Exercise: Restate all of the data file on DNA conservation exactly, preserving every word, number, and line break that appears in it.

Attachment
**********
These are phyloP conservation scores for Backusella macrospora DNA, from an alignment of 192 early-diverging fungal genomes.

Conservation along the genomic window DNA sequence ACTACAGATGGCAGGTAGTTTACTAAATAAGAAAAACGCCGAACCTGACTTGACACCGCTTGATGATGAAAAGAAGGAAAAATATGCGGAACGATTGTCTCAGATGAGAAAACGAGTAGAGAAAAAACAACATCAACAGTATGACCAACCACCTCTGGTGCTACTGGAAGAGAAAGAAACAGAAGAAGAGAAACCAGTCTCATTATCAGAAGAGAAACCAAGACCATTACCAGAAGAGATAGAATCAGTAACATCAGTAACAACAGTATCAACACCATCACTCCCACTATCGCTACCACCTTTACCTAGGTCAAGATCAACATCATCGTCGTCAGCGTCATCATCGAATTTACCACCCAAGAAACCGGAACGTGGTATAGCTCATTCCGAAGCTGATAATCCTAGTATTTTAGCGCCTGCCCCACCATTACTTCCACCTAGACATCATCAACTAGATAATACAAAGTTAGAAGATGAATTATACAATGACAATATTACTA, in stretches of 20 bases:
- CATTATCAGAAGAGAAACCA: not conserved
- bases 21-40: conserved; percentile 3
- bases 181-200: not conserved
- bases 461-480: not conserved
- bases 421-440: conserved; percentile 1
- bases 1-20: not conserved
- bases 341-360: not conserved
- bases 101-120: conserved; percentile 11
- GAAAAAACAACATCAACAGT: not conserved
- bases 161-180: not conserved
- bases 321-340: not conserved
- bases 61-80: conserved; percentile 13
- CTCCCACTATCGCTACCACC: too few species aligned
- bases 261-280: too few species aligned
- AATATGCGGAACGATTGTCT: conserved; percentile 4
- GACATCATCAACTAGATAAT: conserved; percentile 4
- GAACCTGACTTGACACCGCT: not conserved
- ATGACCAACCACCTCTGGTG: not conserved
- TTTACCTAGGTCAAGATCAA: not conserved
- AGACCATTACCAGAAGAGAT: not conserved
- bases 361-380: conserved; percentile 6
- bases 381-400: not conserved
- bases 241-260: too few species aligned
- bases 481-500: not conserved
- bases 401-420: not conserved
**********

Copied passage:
These are phyloP conservation scores for Backusella macrospora DNA, from an alignment of 192 early-diverging fungal genomes.

Conservation along the genomic window DNA sequence ACTACAGATGGCAGGTAGTTTACTAAATAAGAAAAACGCCGAACCTGACTTGACACCGCTTGATGATGAAAAGAAGGAAAAATATGCGGAACGATTGTCTCAGATGAGAAAACGAGTAGAGAAAAAACAACATCAACAGTATGACCAACCACCTCTGGTGCTACTGGAAGAGAAAGAAACAGAAGAAGAGAAACCAGTCTCATTATCAGAAGAGAAACCAAGACCATTACCAGAAGAGATAGAATCAGTAACATCAGTAACAACAGTATCAACACCATCACTCCCACTATCGCTACCACCTTTACCTAGGTCAAGATCAACATCATCGTCGTCAGCGTCATCATCGAATTTACCACCCAAGAAACCGGAACGTGGTATAGCTCATTCCGAAGCTGATAATCCTAGTATTTTAGCGCCTGCCCCACCATTACTTCCACCTAGACATCATCAACTAGATAATACAAAGTTAGAAGATGAATTATACAATGACAATATTACTA, in stretches of 20 bases:
- CATTATCAGAAGAGAAACCA: not conserved
- bases 21-40: conserved; percentile 3
- bases 181-200: not conserved
- bases 461-480: not conserved
- bases 421-440: conserved; percentile 1
- bases 1-20: not conserved
- bases 341-360: not conserved
- bases 101-120: conserved; percentile 11
- GAAAAAACAACATCAACAGT: not conserved
- bases 161-180: not conserved
- bases 321-340: not conserved
- bases 61-80: conserved; percentile 13
- CTCCCACTATCGCTACCACC: too few species aligned
- bases 261-280: too few species aligned
- AATATGCGGAACGATTGTCT: conserved; percentile 4
- GACATCATCAACTAGATAAT: conserved; percentile 4
- GAACCTGACTTGACACCGCT: not conserved
- ATGACCAACCACCTCTGGTG: not conserved
- TTTACCTAGGTCAAGATCAA: not conserved
- AGACCATTACCAGAAGAGAT: not conserved
- bases 361-380: conserved; percentile 6
- bases 381-400: not conserved
- bases 241-260: too few species aligned
- bases 481-500: not conserved
- bases 401-420: not conserved